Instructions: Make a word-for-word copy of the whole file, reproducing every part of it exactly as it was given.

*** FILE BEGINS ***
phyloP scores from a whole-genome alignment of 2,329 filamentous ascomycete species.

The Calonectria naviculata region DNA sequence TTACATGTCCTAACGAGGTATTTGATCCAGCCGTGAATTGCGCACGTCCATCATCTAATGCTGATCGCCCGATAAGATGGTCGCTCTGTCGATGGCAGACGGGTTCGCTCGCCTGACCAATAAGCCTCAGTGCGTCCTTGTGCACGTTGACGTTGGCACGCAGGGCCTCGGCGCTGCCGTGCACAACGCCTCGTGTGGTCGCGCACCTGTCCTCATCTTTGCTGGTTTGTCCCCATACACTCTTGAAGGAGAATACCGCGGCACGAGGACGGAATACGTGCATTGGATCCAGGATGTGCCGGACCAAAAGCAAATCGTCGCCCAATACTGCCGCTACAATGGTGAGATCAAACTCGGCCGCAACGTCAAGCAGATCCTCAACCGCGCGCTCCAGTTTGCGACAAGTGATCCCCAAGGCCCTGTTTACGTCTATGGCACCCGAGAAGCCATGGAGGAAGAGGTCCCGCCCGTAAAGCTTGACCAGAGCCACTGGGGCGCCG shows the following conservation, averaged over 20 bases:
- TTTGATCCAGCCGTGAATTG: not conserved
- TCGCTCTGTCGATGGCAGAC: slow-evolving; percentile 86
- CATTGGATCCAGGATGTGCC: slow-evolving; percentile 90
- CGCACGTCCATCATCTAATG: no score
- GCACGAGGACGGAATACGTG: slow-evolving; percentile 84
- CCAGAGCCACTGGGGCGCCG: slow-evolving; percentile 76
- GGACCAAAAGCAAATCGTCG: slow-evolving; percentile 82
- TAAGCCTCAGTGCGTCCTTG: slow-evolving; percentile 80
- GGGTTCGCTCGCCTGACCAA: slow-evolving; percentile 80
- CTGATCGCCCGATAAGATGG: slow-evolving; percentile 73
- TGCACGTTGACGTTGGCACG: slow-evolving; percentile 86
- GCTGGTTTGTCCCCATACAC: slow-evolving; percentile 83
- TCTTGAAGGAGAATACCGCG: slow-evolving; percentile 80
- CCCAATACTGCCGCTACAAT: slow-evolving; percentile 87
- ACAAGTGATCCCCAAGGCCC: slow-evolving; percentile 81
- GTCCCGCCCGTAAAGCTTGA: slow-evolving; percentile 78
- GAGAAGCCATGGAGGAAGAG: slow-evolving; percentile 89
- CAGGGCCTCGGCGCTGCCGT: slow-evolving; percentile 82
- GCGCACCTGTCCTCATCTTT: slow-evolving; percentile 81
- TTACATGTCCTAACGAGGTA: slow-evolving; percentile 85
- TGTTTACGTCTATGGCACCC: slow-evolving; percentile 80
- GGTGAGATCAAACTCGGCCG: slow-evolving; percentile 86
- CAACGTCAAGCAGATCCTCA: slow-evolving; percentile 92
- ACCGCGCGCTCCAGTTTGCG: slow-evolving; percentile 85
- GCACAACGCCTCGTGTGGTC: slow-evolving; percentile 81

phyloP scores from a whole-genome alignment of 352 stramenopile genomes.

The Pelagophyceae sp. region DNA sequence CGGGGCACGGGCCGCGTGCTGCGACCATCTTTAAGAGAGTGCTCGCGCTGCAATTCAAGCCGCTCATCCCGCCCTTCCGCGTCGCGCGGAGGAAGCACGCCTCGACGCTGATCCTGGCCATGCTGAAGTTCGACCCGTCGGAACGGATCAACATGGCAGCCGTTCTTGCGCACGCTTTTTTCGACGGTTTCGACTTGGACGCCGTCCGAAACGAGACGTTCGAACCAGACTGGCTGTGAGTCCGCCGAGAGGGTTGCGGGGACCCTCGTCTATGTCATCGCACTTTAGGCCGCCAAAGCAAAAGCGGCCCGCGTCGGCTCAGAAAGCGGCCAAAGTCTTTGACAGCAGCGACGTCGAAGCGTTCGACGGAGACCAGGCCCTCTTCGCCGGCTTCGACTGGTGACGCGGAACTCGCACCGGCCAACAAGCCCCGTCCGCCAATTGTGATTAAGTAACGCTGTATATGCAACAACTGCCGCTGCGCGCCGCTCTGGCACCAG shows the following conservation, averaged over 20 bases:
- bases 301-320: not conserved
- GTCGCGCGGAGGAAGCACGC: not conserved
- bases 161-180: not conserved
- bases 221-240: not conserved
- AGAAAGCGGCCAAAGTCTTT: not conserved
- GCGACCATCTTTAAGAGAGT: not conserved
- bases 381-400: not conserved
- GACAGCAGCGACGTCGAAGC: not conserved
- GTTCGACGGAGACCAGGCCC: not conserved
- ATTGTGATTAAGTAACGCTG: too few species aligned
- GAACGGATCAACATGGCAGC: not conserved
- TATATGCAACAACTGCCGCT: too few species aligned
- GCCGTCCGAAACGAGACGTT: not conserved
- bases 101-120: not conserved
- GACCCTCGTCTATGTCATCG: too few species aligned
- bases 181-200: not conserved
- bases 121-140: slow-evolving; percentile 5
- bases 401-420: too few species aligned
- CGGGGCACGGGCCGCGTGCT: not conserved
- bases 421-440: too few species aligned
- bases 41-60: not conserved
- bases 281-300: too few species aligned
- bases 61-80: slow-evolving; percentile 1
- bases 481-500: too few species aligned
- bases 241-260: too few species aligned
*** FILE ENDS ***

phyloP scores from a whole-genome alignment of 2,329 filamentous ascomycete species.

The Calonectria naviculata region DNA sequence TTACATGTCCTAACGAGGTATTTGATCCAGCCGTGAATTGCGCACGTCCATCATCTAATGCTGATCGCCCGATAAGATGGTCGCTCTGTCGATGGCAGACGGGTTCGCTCGCCTGACCAATAAGCCTCAGTGCGTCCTTGTGCACGTTGACGTTGGCACGCAGGGCCTCGGCGCTGCCGTGCACAACGCCTCGTGTGGTCGCGCACCTGTCCTCATCTTTGCTGGTTTGTCCCCATACACTCTTGAAGGAGAATACCGCGGCACGAGGACGGAATACGTGCATTGGATCCAGGATGTGCCGGACCAAAAGCAAATCGTCGCCCAATACTGCCGCTACAATGGTGAGATCAAACTCGGCCGCAACGTCAAGCAGATCCTCAACCGCGCGCTCCAGTTTGCGACAAGTGATCCCCAAGGCCCTGTTTACGTCTATGGCACCCGAGAAGCCATGGAGGAAGAGGTCCCGCCCGTAAAGCTTGACCAGAGCCACTGGGGCGCCG shows the following conservation, averaged over 20 bases:
- TTTGATCCAGCCGTGAATTG: not conserved
- TCGCTCTGTCGATGGCAGAC: slow-evolving; percentile 86
- CATTGGATCCAGGATGTGCC: slow-evolving; percentile 90
- CGCACGTCCATCATCTAATG: no score
- GCACGAGGACGGAATACGTG: slow-evolving; percentile 84
- CCAGAGCCACTGGGGCGCCG: slow-evolving; percentile 76
- GGACCAAAAGCAAATCGTCG: slow-evolving; percentile 82
- TAAGCCTCAGTGCGTCCTTG: slow-evolving; percentile 80
- GGGTTCGCTCGCCTGACCAA: slow-evolving; percentile 80
- CTGATCGCCCGATAAGATGG: slow-evolving; percentile 73
- TGCACGTTGACGTTGGCACG: slow-evolving; percentile 86
- GCTGGTTTGTCCCCATACAC: slow-evolving; percentile 83
- TCTTGAAGGAGAATACCGCG: slow-evolving; percentile 80
- CCCAATACTGCCGCTACAAT: slow-evolving; percentile 87
- ACAAGTGATCCCCAAGGCCC: slow-evolving; percentile 81
- GTCCCGCCCGTAAAGCTTGA: slow-evolving; percentile 78
- GAGAAGCCATGGAGGAAGAG: slow-evolving; percentile 89
- CAGGGCCTCGGCGCTGCCGT: slow-evolving; percentile 82
- GCGCACCTGTCCTCATCTTT: slow-evolving; percentile 81
- TTACATGTCCTAACGAGGTA: slow-evolving; percentile 85
- TGTTTACGTCTATGGCACCC: slow-evolving; percentile 80
- GGTGAGATCAAACTCGGCCG: slow-evolving; percentile 86
- CAACGTCAAGCAGATCCTCA: slow-evolving; percentile 92
- ACCGCGCGCTCCAGTTTGCG: slow-evolving; percentile 85
- GCACAACGCCTCGTGTGGTC: slow-evolving; percentile 81

phyloP scores from a whole-genome alignment of 352 stramenopile genomes.

The Pelagophyceae sp. region DNA sequence CGGGGCACGGGCCGCGTGCTGCGACCATCTTTAAGAGAGTGCTCGCGCTGCAATTCAAGCCGCTCATCCCGCCCTTCCGCGTCGCGCGGAGGAAGCACGCCTCGACGCTGATCCTGGCCATGCTGAAGTTCGACCCGTCGGAACGGATCAACATGGCAGCCGTTCTTGCGCACGCTTTTTTCGACGGTTTCGACTTGGACGCCGTCCGAAACGAGACGTTCGAACCAGACTGGCTGTGAGTCCGCCGAGAGGGTTGCGGGGACCCTCGTCTATGTCATCGCACTTTAGGCCGCCAAAGCAAAAGCGGCCCGCGTCGGCTCAGAAAGCGGCCAAAGTCTTTGACAGCAGCGACGTCGAAGCGTTCGACGGAGACCAGGCCCTCTTCGCCGGCTTCGACTGGTGACGCGGAACTCGCACCGGCCAACAAGCCCCGTCCGCCAATTGTGATTAAGTAACGCTGTATATGCAACAACTGCCGCTGCGCGCCGCTCTGGCACCAG shows the following conservation, averaged over 20 bases:
- bases 301-320: not conserved
- GTCGCGCGGAGGAAGCACGC: not conserved
- bases 161-180: not conserved
- bases 221-240: not conserved
- AGAAAGCGGCCAAAGTCTTT: not conserved
- GCGACCATCTTTAAGAGAGT: not conserved
- bases 381-400: not conserved
- GACAGCAGCGACGTCGAAGC: not conserved
- GTTCGACGGAGACCAGGCCC: not conserved
- ATTGTGATTAAGTAACGCTG: too few species aligned
- GAACGGATCAACATGGCAGC: not conserved
- TATATGCAACAACTGCCGCT: too few species aligned
- GCCGTCCGAAACGAGACGTT: not conserved
- bases 101-120: not conserved
- GACCCTCGTCTATGTCATCG: too few species aligned
- bases 181-200: not conserved
- bases 121-140: slow-evolving; percentile 5
- bases 401-420: too few species aligned
- CGGGGCACGGGCCGCGTGCT: not conserved
- bases 421-440: too few species aligned
- bases 41-60: not conserved
- bases 281-300: too few species aligned
- bases 61-80: slow-evolving; percentile 1
- bases 481-500: too few species aligned
- bases 241-260: too few species aligned